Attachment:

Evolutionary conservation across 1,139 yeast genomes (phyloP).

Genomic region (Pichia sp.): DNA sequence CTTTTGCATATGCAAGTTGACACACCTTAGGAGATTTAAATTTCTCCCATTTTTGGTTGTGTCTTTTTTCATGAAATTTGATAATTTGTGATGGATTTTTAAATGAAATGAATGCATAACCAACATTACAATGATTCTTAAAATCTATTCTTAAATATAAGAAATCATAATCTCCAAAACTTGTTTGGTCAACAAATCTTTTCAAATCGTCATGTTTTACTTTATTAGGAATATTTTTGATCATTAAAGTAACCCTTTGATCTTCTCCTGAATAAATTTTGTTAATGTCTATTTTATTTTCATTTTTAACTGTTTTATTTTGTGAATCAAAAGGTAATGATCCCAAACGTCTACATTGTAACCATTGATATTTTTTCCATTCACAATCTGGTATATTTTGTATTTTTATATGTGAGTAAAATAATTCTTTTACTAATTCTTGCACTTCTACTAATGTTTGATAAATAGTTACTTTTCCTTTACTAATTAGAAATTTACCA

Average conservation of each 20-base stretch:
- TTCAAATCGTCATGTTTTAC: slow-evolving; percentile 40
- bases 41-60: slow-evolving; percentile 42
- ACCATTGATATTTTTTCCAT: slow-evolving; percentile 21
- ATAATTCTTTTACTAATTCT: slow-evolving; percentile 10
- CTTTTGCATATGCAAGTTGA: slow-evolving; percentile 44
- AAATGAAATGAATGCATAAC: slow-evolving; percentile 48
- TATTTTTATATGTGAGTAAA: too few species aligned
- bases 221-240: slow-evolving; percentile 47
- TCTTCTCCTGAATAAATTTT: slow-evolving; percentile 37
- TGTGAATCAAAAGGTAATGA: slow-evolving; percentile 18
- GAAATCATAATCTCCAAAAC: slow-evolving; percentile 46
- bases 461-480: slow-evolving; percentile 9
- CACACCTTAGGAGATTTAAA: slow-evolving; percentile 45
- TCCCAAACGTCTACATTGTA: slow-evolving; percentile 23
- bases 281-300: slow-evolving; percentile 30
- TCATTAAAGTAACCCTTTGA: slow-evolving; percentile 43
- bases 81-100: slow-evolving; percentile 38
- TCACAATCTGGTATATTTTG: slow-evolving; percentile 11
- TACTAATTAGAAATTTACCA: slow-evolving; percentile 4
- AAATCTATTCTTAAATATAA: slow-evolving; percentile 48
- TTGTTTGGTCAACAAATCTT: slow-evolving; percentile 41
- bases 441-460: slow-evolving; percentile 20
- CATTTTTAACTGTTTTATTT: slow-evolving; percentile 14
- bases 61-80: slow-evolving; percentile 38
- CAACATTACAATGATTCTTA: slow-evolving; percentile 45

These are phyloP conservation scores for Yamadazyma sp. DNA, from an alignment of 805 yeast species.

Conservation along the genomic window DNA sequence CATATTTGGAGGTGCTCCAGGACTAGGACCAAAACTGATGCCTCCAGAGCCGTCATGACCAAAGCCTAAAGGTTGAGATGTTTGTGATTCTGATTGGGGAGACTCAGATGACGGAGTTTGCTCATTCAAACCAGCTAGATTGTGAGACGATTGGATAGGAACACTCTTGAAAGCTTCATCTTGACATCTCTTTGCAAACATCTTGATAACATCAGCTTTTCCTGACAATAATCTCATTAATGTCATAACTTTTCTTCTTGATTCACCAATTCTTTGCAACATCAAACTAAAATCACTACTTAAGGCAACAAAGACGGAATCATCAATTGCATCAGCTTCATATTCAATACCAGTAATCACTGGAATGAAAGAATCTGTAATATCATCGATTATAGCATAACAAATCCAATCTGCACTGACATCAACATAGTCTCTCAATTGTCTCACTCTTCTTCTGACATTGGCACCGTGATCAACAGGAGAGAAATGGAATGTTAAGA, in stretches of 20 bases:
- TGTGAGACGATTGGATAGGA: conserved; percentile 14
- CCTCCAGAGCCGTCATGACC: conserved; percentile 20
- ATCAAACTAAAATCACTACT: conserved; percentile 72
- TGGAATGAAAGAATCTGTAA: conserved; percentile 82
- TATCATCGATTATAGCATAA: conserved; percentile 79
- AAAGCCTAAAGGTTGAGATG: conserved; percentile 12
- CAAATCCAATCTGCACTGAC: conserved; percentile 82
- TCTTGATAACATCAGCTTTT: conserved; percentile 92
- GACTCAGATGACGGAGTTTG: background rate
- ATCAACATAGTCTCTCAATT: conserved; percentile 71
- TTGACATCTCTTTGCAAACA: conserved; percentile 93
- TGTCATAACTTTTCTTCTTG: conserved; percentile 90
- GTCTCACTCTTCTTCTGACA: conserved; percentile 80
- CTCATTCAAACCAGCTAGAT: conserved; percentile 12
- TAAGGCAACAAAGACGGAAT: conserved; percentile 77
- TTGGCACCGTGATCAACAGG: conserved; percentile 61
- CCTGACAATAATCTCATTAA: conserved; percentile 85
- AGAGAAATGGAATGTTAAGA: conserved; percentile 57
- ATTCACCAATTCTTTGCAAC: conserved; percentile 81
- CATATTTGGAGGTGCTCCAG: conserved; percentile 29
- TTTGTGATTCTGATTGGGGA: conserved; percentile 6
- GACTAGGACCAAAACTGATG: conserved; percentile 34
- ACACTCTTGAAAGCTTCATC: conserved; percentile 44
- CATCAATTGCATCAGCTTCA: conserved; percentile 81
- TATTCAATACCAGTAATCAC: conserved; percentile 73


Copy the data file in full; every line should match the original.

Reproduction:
Evolutionary conservation across 1,139 yeast genomes (phyloP).

Genomic region (Pichia sp.): DNA sequence CTTTTGCATATGCAAGTTGACACACCTTAGGAGATTTAAATTTCTCCCATTTTTGGTTGTGTCTTTTTTCATGAAATTTGATAATTTGTGATGGATTTTTAAATGAAATGAATGCATAACCAACATTACAATGATTCTTAAAATCTATTCTTAAATATAAGAAATCATAATCTCCAAAACTTGTTTGGTCAACAAATCTTTTCAAATCGTCATGTTTTACTTTATTAGGAATATTTTTGATCATTAAAGTAACCCTTTGATCTTCTCCTGAATAAATTTTGTTAATGTCTATTTTATTTTCATTTTTAACTGTTTTATTTTGTGAATCAAAAGGTAATGATCCCAAACGTCTACATTGTAACCATTGATATTTTTTCCATTCACAATCTGGTATATTTTGTATTTTTATATGTGAGTAAAATAATTCTTTTACTAATTCTTGCACTTCTACTAATGTTTGATAAATAGTTACTTTTCCTTTACTAATTAGAAATTTACCA

Average conservation of each 20-base stretch:
- TTCAAATCGTCATGTTTTAC: slow-evolving; percentile 40
- bases 41-60: slow-evolving; percentile 42
- ACCATTGATATTTTTTCCAT: slow-evolving; percentile 21
- ATAATTCTTTTACTAATTCT: slow-evolving; percentile 10
- CTTTTGCATATGCAAGTTGA: slow-evolving; percentile 44
- AAATGAAATGAATGCATAAC: slow-evolving; percentile 48
- TATTTTTATATGTGAGTAAA: too few species aligned
- bases 221-240: slow-evolving; percentile 47
- TCTTCTCCTGAATAAATTTT: slow-evolving; percentile 37
- TGTGAATCAAAAGGTAATGA: slow-evolving; percentile 18
- GAAATCATAATCTCCAAAAC: slow-evolving; percentile 46
- bases 461-480: slow-evolving; percentile 9
- CACACCTTAGGAGATTTAAA: slow-evolving; percentile 45
- TCCCAAACGTCTACATTGTA: slow-evolving; percentile 23
- bases 281-300: slow-evolving; percentile 30
- TCATTAAAGTAACCCTTTGA: slow-evolving; percentile 43
- bases 81-100: slow-evolving; percentile 38
- TCACAATCTGGTATATTTTG: slow-evolving; percentile 11
- TACTAATTAGAAATTTACCA: slow-evolving; percentile 4
- AAATCTATTCTTAAATATAA: slow-evolving; percentile 48
- TTGTTTGGTCAACAAATCTT: slow-evolving; percentile 41
- bases 441-460: slow-evolving; percentile 20
- CATTTTTAACTGTTTTATTT: slow-evolving; percentile 14
- bases 61-80: slow-evolving; percentile 38
- CAACATTACAATGATTCTTA: slow-evolving; percentile 45

These are phyloP conservation scores for Yamadazyma sp. DNA, from an alignment of 805 yeast species.

Conservation along the genomic window DNA sequence CATATTTGGAGGTGCTCCAGGACTAGGACCAAAACTGATGCCTCCAGAGCCGTCATGACCAAAGCCTAAAGGTTGAGATGTTTGTGATTCTGATTGGGGAGACTCAGATGACGGAGTTTGCTCATTCAAACCAGCTAGATTGTGAGACGATTGGATAGGAACACTCTTGAAAGCTTCATCTTGACATCTCTTTGCAAACATCTTGATAACATCAGCTTTTCCTGACAATAATCTCATTAATGTCATAACTTTTCTTCTTGATTCACCAATTCTTTGCAACATCAAACTAAAATCACTACTTAAGGCAACAAAGACGGAATCATCAATTGCATCAGCTTCATATTCAATACCAGTAATCACTGGAATGAAAGAATCTGTAATATCATCGATTATAGCATAACAAATCCAATCTGCACTGACATCAACATAGTCTCTCAATTGTCTCACTCTTCTTCTGACATTGGCACCGTGATCAACAGGAGAGAAATGGAATGTTAAGA, in stretches of 20 bases:
- TGTGAGACGATTGGATAGGA: conserved; percentile 14
- CCTCCAGAGCCGTCATGACC: conserved; percentile 20
- ATCAAACTAAAATCACTACT: conserved; percentile 72
- TGGAATGAAAGAATCTGTAA: conserved; percentile 82
- TATCATCGATTATAGCATAA: conserved; percentile 79
- AAAGCCTAAAGGTTGAGATG: conserved; percentile 12
- CAAATCCAATCTGCACTGAC: conserved; percentile 82
- TCTTGATAACATCAGCTTTT: conserved; percentile 92
- GACTCAGATGACGGAGTTTG: background rate
- ATCAACATAGTCTCTCAATT: conserved; percentile 71
- TTGACATCTCTTTGCAAACA: conserved; percentile 93
- TGTCATAACTTTTCTTCTTG: conserved; percentile 90
- GTCTCACTCTTCTTCTGACA: conserved; percentile 80
- CTCATTCAAACCAGCTAGAT: conserved; percentile 12
- TAAGGCAACAAAGACGGAAT: conserved; percentile 77
- TTGGCACCGTGATCAACAGG: conserved; percentile 61
- CCTGACAATAATCTCATTAA: conserved; percentile 85
- AGAGAAATGGAATGTTAAGA: conserved; percentile 57
- ATTCACCAATTCTTTGCAAC: conserved; percentile 81
- CATATTTGGAGGTGCTCCAG: conserved; percentile 29
- TTTGTGATTCTGATTGGGGA: conserved; percentile 6
- GACTAGGACCAAAACTGATG: conserved; percentile 34
- ACACTCTTGAAAGCTTCATC: conserved; percentile 44
- CATCAATTGCATCAGCTTCA: conserved; percentile 81
- TATTCAATACCAGTAATCAC: conserved; percentile 73